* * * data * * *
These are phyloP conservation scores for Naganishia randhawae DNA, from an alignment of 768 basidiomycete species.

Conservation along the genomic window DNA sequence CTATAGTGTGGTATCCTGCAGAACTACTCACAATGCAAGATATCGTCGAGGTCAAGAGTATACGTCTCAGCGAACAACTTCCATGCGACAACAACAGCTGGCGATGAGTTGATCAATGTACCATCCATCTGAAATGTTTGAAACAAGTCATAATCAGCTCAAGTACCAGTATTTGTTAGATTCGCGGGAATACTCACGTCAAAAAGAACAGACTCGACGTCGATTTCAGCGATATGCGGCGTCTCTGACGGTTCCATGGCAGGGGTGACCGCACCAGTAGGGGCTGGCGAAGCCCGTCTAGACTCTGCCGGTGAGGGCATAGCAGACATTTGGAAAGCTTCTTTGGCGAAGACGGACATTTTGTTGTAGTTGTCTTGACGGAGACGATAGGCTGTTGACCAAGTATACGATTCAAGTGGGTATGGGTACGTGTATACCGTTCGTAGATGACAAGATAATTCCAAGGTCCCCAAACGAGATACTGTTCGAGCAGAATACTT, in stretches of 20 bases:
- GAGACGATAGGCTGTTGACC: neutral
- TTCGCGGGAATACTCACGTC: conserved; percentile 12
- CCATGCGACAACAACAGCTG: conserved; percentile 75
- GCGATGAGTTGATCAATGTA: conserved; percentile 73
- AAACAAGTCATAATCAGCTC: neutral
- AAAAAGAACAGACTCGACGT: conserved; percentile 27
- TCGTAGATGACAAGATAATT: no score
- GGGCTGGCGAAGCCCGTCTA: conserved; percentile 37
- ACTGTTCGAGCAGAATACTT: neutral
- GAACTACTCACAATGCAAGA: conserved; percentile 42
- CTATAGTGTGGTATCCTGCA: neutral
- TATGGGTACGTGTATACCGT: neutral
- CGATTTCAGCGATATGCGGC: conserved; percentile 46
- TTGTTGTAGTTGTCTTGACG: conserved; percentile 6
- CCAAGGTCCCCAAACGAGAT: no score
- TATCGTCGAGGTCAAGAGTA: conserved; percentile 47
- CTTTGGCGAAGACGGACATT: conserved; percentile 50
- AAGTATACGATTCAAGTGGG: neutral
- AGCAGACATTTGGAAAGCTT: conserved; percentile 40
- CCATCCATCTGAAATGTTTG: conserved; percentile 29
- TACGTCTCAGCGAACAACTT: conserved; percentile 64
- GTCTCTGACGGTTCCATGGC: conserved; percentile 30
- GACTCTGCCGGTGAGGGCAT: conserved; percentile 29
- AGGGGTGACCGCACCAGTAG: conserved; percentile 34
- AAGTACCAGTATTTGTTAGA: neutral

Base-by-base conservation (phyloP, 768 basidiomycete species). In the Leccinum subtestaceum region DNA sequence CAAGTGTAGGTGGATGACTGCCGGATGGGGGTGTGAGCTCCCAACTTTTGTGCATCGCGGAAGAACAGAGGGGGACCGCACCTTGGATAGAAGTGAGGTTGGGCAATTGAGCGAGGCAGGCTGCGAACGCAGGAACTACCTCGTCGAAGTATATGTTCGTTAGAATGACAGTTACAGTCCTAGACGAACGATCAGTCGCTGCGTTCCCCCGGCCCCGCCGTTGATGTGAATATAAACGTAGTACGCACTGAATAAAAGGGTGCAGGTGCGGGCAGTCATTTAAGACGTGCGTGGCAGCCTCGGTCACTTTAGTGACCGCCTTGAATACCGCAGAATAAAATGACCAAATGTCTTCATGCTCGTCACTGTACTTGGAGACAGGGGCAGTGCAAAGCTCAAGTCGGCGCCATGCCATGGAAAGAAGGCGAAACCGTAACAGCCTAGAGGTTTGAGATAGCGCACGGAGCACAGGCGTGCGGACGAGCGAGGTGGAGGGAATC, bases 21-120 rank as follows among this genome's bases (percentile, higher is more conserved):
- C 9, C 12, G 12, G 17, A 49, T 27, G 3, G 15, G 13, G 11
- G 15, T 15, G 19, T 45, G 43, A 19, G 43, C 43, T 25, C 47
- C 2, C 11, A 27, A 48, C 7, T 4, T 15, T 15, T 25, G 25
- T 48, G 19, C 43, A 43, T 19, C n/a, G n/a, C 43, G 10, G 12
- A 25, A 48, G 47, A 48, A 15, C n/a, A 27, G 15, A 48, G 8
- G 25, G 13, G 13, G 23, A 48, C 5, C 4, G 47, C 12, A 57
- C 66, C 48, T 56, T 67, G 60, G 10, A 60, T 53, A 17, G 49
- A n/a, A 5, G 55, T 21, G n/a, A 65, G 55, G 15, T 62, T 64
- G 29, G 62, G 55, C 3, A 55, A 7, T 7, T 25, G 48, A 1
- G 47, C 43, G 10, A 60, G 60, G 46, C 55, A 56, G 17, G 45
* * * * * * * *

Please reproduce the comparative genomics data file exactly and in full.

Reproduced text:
These are phyloP conservation scores for Naganishia randhawae DNA, from an alignment of 768 basidiomycete species.

Conservation along the genomic window DNA sequence CTATAGTGTGGTATCCTGCAGAACTACTCACAATGCAAGATATCGTCGAGGTCAAGAGTATACGTCTCAGCGAACAACTTCCATGCGACAACAACAGCTGGCGATGAGTTGATCAATGTACCATCCATCTGAAATGTTTGAAACAAGTCATAATCAGCTCAAGTACCAGTATTTGTTAGATTCGCGGGAATACTCACGTCAAAAAGAACAGACTCGACGTCGATTTCAGCGATATGCGGCGTCTCTGACGGTTCCATGGCAGGGGTGACCGCACCAGTAGGGGCTGGCGAAGCCCGTCTAGACTCTGCCGGTGAGGGCATAGCAGACATTTGGAAAGCTTCTTTGGCGAAGACGGACATTTTGTTGTAGTTGTCTTGACGGAGACGATAGGCTGTTGACCAAGTATACGATTCAAGTGGGTATGGGTACGTGTATACCGTTCGTAGATGACAAGATAATTCCAAGGTCCCCAAACGAGATACTGTTCGAGCAGAATACTT, in stretches of 20 bases:
- GAGACGATAGGCTGTTGACC: neutral
- TTCGCGGGAATACTCACGTC: conserved; percentile 12
- CCATGCGACAACAACAGCTG: conserved; percentile 75
- GCGATGAGTTGATCAATGTA: conserved; percentile 73
- AAACAAGTCATAATCAGCTC: neutral
- AAAAAGAACAGACTCGACGT: conserved; percentile 27
- TCGTAGATGACAAGATAATT: no score
- GGGCTGGCGAAGCCCGTCTA: conserved; percentile 37
- ACTGTTCGAGCAGAATACTT: neutral
- GAACTACTCACAATGCAAGA: conserved; percentile 42
- CTATAGTGTGGTATCCTGCA: neutral
- TATGGGTACGTGTATACCGT: neutral
- CGATTTCAGCGATATGCGGC: conserved; percentile 46
- TTGTTGTAGTTGTCTTGACG: conserved; percentile 6
- CCAAGGTCCCCAAACGAGAT: no score
- TATCGTCGAGGTCAAGAGTA: conserved; percentile 47
- CTTTGGCGAAGACGGACATT: conserved; percentile 50
- AAGTATACGATTCAAGTGGG: neutral
- AGCAGACATTTGGAAAGCTT: conserved; percentile 40
- CCATCCATCTGAAATGTTTG: conserved; percentile 29
- TACGTCTCAGCGAACAACTT: conserved; percentile 64
- GTCTCTGACGGTTCCATGGC: conserved; percentile 30
- GACTCTGCCGGTGAGGGCAT: conserved; percentile 29
- AGGGGTGACCGCACCAGTAG: conserved; percentile 34
- AAGTACCAGTATTTGTTAGA: neutral

Base-by-base conservation (phyloP, 768 basidiomycete species). In the Leccinum subtestaceum region DNA sequence CAAGTGTAGGTGGATGACTGCCGGATGGGGGTGTGAGCTCCCAACTTTTGTGCATCGCGGAAGAACAGAGGGGGACCGCACCTTGGATAGAAGTGAGGTTGGGCAATTGAGCGAGGCAGGCTGCGAACGCAGGAACTACCTCGTCGAAGTATATGTTCGTTAGAATGACAGTTACAGTCCTAGACGAACGATCAGTCGCTGCGTTCCCCCGGCCCCGCCGTTGATGTGAATATAAACGTAGTACGCACTGAATAAAAGGGTGCAGGTGCGGGCAGTCATTTAAGACGTGCGTGGCAGCCTCGGTCACTTTAGTGACCGCCTTGAATACCGCAGAATAAAATGACCAAATGTCTTCATGCTCGTCACTGTACTTGGAGACAGGGGCAGTGCAAAGCTCAAGTCGGCGCCATGCCATGGAAAGAAGGCGAAACCGTAACAGCCTAGAGGTTTGAGATAGCGCACGGAGCACAGGCGTGCGGACGAGCGAGGTGGAGGGAATC, bases 21-120 rank as follows among this genome's bases (percentile, higher is more conserved):
- C 9, C 12, G 12, G 17, A 49, T 27, G 3, G 15, G 13, G 11
- G 15, T 15, G 19, T 45, G 43, A 19, G 43, C 43, T 25, C 47
- C 2, C 11, A 27, A 48, C 7, T 4, T 15, T 15, T 25, G 25
- T 48, G 19, C 43, A 43, T 19, C n/a, G n/a, C 43, G 10, G 12
- A 25, A 48, G 47, A 48, A 15, C n/a, A 27, G 15, A 48, G 8
- G 25, G 13, G 13, G 23, A 48, C 5, C 4, G 47, C 12, A 57
- C 66, C 48, T 56, T 67, G 60, G 10, A 60, T 53, A 17, G 49
- A n/a, A 5, G 55, T 21, G n/a, A 65, G 55, G 15, T 62, T 64
- G 29, G 62, G 55, C 3, A 55, A 7, T 7, T 25, G 48, A 1
- G 47, C 43, G 10, A 60, G 60, G 46, C 55, A 56, G 17, G 45